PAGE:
Targeted care pilot aims to meet mental health care demand

The Defense and Health Agency has deployed a pilot program that connects military personnel with the behavioral health resources needed to support them.

The DHA Targeted Care Pilot will be rolled out to 10 sites in April 2023. The pilot, which will last for six months, aims to alleviate a strained mental health system by providing personnel with a range of mental health issues with the care they need. After the pilot, the DHA will review the results for further refinement, continuation and potential expansion.

“For years, operatives were told to seek services from a behavioral health provider if they experienced any distress, but using specialized behavioral health services for all distress resulted in early There can be long wait times for evaluation and re-diagnosis, and demand is driving up treatment times,” said Air Force Lt. Col. Aaron Tritsch, director of the Air Force Targeted Therapies Initiative. “Both clinical and non-clinical concerns are indiscriminately admitted to resource-constrained mental health clinics.”

This program aims to connect military personnel to non-clinical and clinical resources according to their mental health experience.

“We have focused on specialty behavioral health as the only means by which we can meet this demand,” said Capt. says Mr. “Targeted care is a unified/standardized workflow that connects individuals to counseling/support resources that can best address their concerns.”

Targeted care will improve the integration and synchronization of all available mental health counseling or preventive resources to more quickly respond to the needs of military personnel.

“Behavioral health concerns include normal reactions to difficult life situations. It is hoped that with a little support from counselors, it will improve,” Tritsch said.

At the hospital or clinic level, this means directing patients to appropriate resources.

“Practices will standardize processes to enable rapid assessment of people who come in or call to ask if specialized mental health care is right for them,” said Tritsch. said Mr. “In the best case for active duty military personnel, this may mean recommending counseling resources other than behavioral health clinics. We call this recommendation ‘vectorization.’ The behavioral health team will guide you through recommended vectors and help you connect to resources. “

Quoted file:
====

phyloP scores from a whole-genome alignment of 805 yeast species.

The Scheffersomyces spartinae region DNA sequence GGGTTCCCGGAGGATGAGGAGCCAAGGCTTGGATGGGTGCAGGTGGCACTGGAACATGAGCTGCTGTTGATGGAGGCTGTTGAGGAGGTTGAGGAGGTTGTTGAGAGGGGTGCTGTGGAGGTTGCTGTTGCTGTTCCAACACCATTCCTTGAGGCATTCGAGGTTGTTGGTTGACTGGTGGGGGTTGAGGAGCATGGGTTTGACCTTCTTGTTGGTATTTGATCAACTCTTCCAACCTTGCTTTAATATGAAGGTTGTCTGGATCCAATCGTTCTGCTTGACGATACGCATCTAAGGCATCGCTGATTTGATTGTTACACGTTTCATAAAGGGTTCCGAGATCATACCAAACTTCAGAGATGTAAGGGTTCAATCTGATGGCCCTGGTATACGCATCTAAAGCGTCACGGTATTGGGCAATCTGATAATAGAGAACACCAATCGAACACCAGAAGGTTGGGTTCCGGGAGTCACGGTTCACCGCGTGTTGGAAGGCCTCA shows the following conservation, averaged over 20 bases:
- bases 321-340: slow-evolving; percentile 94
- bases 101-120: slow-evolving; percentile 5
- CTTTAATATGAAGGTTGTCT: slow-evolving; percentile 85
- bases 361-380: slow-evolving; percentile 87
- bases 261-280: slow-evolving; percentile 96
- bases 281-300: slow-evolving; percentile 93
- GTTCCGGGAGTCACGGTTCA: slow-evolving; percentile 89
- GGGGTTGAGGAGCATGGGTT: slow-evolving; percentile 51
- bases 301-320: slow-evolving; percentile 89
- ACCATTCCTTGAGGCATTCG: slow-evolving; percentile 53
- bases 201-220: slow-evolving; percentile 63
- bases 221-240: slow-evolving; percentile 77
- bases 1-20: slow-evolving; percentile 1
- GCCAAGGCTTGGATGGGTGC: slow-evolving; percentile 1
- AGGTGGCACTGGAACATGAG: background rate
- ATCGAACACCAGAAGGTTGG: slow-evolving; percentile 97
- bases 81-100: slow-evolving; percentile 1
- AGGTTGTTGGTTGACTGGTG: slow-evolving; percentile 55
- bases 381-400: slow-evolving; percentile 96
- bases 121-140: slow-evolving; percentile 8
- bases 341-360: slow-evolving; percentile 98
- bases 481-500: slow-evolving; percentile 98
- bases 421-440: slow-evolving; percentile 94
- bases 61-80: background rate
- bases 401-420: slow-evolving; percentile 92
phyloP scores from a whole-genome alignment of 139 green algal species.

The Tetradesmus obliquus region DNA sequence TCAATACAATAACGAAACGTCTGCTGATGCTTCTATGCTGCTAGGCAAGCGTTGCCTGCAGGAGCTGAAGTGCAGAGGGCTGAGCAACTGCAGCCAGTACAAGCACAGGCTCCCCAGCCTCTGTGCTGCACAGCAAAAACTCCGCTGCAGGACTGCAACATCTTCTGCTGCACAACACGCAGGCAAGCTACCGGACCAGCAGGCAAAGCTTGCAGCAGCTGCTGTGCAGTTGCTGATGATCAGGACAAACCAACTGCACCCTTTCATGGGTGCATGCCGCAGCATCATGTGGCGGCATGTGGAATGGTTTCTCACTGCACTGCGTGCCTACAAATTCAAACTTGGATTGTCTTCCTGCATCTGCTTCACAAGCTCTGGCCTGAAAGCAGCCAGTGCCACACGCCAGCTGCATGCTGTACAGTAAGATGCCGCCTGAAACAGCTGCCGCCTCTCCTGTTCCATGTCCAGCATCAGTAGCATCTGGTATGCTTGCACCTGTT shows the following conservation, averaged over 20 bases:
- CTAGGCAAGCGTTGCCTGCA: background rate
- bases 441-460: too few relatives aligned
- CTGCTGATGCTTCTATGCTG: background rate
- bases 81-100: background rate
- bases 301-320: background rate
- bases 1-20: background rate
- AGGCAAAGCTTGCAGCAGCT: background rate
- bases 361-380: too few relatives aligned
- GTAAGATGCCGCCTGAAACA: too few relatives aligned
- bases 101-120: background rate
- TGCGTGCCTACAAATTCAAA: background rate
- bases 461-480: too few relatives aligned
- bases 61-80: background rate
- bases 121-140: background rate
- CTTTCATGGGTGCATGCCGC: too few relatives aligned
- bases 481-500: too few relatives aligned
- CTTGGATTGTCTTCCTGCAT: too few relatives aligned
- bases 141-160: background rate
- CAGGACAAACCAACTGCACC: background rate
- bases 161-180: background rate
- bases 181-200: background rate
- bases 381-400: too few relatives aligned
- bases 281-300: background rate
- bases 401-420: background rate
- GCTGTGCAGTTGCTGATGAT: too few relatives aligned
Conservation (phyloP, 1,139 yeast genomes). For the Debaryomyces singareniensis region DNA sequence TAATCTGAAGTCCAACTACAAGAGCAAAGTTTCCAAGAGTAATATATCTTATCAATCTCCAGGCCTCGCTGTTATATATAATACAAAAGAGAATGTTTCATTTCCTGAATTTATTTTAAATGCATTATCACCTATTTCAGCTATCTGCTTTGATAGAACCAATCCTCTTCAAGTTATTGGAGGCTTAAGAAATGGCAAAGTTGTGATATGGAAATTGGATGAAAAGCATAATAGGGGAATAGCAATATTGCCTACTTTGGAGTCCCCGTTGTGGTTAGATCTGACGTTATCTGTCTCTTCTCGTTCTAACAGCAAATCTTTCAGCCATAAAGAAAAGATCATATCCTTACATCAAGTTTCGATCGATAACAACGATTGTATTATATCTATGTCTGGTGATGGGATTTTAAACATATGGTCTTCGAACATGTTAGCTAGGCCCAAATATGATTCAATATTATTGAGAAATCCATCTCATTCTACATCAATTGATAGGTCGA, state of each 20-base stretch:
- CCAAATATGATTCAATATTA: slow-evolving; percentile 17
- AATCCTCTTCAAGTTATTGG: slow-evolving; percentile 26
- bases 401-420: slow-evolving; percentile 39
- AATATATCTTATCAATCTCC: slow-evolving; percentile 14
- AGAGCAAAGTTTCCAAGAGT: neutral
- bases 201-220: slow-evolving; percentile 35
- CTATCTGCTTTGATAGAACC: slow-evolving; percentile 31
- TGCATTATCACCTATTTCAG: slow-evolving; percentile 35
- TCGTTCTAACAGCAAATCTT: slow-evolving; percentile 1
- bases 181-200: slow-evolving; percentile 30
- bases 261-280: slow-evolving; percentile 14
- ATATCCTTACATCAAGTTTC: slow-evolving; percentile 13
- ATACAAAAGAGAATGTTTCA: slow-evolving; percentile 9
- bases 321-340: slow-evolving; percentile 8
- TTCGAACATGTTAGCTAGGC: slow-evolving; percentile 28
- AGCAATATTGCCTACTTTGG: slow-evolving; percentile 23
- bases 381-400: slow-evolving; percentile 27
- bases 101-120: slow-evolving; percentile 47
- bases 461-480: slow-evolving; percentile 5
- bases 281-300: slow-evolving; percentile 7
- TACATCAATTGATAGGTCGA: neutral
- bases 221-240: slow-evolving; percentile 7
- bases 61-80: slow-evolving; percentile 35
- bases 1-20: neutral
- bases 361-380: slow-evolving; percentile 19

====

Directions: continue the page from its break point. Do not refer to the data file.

Active duty military personnel are brought to the clinic for a complete evaluation if specialized behavioral medicine is required.

“In many cases, this means advocating participation in evidence-based group therapy. Groups offer many benefits over what can be provided through other forms of therapy.” Mr Tritsch said.

This efficient care model ensures access to services and makes them available to those who need more intensive one-on-one support.

“Targeted care expands options and improves access to care to address individual needs,” Corso said. “Individuals don’t have to wait too long to get care because they are connected to the right resources in a timely manner.

The targeted care model uses a team-based approach to provide technician-level care to patients.

“Patients are not turned away and are given the option to include professional behavioral health if they so desire,” Corso said.

Army facilities involved in Targeted Care Pilots include:

  • Joint Readiness Training Center and Fort Polk
  • Fort Leonard Wood
  • Fort Leavenworth
  • Fort Carson
  • Tripler Army Medical Center
  • Fort Wainwright
  • Fort Weissbaden
  • Hawaii US Army Post

Participating U.S. Navy installations include:

  • Naval Health Clinic Hawaii
  • Naval Medical Readiness Training Unit Groton
  • Naval Medical Center Camp Lejeune
  • Jacksonville Naval Hospital
  • Hickam Joint Base Pearl Harbor

Evidence-based group therapy is popular and effective

  • The use of group therapy has increased significantly among US Air Force pilots. Patients increased 54 percent and appointments increased 80 percent.
  • Group therapy was quickly accepted as a recommendation of care that could shorten treatment duration by several months.
  • Group therapy improves access and makes care more streamlined. Patients typically complete group therapy sessions as a weekly service compared to individual care, but follow-up appointments may take longer. By increasing the frequency of sessions in this way, an increase in patient symptoms can be avoided.
  • Studies have demonstrated that group therapy can be just as effective as individual therapy and is often effective in reducing/normalizing prejudices. Patients frequently see their experiences mirrored by others in the group.
  • Group therapy also provides opportunities for collaborative problem solving, practice in a social setting, and building empathy for others in the group. These skills generalize beyond the therapeutic setting.

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